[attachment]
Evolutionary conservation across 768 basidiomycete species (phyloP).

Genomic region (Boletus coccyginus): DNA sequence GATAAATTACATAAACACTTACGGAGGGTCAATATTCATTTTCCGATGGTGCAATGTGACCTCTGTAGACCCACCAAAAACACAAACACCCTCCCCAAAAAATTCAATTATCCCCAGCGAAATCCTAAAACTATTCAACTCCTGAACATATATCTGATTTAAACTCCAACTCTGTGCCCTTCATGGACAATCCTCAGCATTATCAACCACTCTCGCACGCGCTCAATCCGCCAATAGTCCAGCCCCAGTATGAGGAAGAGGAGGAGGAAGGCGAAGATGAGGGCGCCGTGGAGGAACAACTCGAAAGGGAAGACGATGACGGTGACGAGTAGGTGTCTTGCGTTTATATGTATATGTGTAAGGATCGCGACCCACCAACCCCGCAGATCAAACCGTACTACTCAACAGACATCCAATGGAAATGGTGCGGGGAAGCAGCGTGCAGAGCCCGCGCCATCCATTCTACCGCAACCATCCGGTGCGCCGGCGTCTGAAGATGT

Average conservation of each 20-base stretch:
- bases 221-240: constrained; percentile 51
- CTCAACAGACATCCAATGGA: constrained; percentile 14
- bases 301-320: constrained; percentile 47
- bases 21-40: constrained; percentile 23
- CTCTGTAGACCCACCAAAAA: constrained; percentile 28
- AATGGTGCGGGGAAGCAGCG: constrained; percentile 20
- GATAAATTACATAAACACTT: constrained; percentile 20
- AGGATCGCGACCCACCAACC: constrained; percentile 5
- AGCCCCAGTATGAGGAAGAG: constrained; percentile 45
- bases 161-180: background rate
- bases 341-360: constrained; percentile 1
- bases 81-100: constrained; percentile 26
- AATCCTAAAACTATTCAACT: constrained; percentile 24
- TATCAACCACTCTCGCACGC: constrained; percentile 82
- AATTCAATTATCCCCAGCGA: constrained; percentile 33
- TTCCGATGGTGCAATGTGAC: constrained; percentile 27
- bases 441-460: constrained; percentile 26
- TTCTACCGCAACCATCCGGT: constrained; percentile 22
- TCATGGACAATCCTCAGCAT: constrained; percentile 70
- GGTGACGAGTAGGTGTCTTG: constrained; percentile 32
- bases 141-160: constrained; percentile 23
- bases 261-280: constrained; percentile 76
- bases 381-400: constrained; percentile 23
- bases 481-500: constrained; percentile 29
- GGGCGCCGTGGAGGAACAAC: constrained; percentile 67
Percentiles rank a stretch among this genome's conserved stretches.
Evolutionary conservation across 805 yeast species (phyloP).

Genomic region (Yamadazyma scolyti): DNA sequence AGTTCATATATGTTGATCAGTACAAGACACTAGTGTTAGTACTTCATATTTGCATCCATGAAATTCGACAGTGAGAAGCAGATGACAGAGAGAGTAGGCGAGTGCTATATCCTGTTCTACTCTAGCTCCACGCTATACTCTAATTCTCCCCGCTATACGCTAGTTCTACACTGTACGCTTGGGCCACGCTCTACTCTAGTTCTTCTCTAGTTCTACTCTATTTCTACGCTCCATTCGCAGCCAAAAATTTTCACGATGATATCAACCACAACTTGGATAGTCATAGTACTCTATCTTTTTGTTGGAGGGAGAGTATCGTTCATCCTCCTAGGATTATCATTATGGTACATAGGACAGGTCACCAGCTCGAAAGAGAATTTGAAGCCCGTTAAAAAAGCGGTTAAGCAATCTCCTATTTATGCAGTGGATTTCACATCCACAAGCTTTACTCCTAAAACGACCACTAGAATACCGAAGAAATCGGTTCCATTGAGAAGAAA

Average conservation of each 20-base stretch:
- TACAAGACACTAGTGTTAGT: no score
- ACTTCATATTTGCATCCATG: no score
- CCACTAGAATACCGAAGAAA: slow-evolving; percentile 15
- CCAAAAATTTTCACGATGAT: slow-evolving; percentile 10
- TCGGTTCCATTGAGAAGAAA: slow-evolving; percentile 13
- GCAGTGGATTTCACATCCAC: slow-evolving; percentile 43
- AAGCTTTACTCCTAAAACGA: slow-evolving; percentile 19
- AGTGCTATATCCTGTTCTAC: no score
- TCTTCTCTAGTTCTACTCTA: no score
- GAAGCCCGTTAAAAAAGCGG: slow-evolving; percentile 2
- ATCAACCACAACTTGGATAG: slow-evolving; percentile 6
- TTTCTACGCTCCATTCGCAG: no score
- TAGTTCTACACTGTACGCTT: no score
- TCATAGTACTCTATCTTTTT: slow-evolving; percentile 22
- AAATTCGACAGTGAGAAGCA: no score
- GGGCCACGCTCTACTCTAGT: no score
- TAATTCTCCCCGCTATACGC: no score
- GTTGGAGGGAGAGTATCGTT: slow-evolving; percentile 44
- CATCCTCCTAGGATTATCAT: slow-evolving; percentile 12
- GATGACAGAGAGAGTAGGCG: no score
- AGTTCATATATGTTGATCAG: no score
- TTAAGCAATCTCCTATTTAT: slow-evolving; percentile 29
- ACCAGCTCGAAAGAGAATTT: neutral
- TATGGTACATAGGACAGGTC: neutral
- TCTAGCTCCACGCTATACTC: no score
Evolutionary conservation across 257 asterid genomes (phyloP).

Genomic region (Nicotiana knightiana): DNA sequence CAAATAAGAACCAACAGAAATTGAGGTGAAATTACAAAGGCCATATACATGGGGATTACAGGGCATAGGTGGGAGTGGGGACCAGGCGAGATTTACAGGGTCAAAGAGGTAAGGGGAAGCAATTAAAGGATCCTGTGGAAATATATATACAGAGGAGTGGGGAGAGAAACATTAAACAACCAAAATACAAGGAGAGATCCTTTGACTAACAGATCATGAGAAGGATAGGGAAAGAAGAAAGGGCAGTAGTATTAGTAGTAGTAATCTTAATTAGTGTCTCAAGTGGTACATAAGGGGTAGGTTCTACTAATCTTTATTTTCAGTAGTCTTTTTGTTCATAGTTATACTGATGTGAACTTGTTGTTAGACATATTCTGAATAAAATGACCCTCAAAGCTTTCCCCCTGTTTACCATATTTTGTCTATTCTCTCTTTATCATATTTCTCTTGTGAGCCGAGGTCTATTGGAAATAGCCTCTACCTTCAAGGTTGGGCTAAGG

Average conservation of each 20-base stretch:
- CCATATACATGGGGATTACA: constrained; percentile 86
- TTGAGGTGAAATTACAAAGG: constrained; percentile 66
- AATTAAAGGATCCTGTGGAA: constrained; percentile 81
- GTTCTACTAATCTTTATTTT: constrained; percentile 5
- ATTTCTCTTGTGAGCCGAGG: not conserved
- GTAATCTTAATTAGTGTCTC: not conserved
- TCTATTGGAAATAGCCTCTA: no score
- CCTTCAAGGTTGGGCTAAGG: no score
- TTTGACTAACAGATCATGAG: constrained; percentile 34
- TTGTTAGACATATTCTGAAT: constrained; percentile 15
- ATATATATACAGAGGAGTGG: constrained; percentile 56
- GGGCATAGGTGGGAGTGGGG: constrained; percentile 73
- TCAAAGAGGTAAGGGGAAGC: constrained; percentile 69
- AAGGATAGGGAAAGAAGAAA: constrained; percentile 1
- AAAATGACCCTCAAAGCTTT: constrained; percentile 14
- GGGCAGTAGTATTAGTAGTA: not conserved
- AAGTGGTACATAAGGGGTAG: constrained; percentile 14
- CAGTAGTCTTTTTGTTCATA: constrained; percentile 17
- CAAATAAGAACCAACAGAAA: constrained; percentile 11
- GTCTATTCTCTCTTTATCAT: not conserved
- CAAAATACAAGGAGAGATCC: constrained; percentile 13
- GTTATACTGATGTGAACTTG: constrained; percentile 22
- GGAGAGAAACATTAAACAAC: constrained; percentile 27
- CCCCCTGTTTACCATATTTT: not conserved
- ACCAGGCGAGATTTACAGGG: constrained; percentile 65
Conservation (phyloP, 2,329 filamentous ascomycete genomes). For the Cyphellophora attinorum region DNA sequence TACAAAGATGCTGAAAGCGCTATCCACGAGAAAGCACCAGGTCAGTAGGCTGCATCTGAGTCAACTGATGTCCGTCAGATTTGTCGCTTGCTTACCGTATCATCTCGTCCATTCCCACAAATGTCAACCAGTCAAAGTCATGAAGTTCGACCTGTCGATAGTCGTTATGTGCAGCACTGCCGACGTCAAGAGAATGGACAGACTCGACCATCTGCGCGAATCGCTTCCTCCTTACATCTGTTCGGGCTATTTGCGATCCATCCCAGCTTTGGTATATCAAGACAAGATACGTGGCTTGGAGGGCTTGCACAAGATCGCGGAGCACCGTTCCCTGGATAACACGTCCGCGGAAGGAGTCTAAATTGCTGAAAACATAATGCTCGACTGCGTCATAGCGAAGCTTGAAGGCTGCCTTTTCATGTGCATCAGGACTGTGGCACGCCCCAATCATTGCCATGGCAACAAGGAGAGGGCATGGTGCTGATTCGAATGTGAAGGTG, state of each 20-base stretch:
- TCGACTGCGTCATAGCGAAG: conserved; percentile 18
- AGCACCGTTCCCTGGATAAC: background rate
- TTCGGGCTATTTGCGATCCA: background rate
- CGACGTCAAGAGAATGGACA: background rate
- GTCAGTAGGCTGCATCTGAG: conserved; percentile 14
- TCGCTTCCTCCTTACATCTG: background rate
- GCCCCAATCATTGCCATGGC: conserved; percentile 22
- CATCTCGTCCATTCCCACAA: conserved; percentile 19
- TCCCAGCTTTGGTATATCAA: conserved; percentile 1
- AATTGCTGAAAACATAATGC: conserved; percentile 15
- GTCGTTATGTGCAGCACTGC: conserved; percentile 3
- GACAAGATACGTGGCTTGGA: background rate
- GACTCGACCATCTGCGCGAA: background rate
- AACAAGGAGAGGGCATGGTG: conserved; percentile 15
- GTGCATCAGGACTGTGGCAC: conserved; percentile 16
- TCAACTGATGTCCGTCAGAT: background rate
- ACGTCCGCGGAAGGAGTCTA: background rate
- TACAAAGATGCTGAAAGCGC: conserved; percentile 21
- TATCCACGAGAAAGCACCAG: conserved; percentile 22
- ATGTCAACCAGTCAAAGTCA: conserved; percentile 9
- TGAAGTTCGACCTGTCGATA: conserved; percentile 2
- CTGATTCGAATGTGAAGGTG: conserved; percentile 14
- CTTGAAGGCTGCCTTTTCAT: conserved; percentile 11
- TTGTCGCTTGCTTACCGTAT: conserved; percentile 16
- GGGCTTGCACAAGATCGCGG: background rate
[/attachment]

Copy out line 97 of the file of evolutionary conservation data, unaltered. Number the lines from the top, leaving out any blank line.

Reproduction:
- GTCGTTATGTGCAGCACTGC: conserved; percentile 3